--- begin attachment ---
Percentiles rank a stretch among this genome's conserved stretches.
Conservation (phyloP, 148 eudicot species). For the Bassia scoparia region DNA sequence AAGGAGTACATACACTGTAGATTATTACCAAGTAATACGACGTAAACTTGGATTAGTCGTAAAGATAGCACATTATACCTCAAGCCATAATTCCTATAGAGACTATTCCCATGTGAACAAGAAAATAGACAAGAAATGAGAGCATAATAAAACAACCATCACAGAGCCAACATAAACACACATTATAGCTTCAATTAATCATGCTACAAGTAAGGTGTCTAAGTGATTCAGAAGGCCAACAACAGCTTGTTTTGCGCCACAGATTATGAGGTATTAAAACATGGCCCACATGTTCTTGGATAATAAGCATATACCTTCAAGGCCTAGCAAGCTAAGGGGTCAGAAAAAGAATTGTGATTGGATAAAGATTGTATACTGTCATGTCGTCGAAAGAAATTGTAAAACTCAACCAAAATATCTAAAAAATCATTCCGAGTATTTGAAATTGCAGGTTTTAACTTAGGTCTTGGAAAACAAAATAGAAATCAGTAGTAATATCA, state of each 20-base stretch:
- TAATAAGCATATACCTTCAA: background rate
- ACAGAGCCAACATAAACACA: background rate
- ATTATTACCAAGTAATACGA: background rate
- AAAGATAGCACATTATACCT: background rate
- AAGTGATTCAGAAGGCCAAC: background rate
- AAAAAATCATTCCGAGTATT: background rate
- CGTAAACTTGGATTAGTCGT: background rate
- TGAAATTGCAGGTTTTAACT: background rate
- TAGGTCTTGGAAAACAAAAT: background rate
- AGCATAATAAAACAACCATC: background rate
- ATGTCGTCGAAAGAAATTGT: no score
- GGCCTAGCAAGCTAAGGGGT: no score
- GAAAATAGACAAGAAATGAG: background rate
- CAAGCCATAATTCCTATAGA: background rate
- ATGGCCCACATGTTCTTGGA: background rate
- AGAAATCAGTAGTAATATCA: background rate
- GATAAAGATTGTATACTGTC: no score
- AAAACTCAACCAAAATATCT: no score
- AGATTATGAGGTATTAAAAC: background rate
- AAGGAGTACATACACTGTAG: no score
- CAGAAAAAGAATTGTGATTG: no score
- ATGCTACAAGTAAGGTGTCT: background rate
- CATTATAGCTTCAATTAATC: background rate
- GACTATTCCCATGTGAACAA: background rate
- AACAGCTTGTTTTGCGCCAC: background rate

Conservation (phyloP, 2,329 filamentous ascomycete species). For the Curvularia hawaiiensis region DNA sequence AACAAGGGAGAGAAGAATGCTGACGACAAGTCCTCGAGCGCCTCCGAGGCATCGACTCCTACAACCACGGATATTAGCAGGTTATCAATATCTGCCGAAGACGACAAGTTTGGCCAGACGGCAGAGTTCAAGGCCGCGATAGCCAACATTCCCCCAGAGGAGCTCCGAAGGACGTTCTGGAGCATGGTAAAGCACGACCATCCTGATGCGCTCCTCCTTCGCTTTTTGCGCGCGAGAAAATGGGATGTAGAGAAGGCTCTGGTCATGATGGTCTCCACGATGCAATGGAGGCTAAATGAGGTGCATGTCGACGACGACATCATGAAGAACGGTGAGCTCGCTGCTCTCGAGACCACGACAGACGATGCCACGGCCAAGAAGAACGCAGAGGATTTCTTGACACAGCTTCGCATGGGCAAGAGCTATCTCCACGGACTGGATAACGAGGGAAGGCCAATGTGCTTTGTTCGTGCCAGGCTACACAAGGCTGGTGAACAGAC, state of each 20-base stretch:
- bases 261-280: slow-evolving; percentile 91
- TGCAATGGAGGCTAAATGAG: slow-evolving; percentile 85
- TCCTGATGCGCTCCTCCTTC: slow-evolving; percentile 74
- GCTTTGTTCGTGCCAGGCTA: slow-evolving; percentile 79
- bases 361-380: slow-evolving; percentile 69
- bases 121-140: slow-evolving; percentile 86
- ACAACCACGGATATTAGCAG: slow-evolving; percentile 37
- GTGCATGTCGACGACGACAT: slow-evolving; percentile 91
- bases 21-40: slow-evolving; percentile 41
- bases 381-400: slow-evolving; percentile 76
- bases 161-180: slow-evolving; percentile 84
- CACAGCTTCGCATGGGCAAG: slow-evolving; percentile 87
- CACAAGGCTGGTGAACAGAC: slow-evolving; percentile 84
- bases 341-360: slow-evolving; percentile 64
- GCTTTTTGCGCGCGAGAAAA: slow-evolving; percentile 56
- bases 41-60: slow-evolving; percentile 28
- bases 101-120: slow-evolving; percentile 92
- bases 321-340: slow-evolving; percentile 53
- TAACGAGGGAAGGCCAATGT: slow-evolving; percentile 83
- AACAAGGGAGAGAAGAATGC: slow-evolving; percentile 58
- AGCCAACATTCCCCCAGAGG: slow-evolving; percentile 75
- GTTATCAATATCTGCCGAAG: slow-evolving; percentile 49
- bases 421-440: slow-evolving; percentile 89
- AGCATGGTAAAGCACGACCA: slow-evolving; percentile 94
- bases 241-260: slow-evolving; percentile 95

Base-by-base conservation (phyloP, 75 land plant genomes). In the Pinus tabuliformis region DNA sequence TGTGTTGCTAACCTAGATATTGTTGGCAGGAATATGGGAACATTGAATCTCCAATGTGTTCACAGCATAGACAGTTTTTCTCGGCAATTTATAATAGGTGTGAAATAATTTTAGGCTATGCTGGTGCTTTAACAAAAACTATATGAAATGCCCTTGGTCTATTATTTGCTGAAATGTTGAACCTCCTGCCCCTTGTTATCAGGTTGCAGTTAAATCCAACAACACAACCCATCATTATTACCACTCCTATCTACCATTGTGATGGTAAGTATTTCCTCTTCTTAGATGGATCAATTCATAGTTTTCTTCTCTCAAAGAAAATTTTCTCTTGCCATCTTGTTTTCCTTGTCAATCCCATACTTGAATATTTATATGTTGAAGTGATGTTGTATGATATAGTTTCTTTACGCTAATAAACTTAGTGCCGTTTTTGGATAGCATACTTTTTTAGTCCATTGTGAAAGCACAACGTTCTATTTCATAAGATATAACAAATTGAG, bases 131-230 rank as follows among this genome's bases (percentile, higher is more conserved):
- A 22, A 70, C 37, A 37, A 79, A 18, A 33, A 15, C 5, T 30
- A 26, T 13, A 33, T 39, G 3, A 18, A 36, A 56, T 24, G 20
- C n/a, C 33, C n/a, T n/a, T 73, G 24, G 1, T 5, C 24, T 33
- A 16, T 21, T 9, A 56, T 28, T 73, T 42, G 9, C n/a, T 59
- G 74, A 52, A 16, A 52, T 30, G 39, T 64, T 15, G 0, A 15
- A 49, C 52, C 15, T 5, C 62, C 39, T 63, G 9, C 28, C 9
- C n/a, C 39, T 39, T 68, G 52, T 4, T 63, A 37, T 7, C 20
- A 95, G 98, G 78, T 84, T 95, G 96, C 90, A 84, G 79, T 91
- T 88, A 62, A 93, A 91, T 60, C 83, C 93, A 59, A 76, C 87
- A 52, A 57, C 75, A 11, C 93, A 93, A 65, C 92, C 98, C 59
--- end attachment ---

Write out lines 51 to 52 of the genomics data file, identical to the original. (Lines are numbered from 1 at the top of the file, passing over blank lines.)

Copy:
- bases 421-440: slow-evolving; percentile 89
- AGCATGGTAAAGCACGACCA: slow-evolving; percentile 94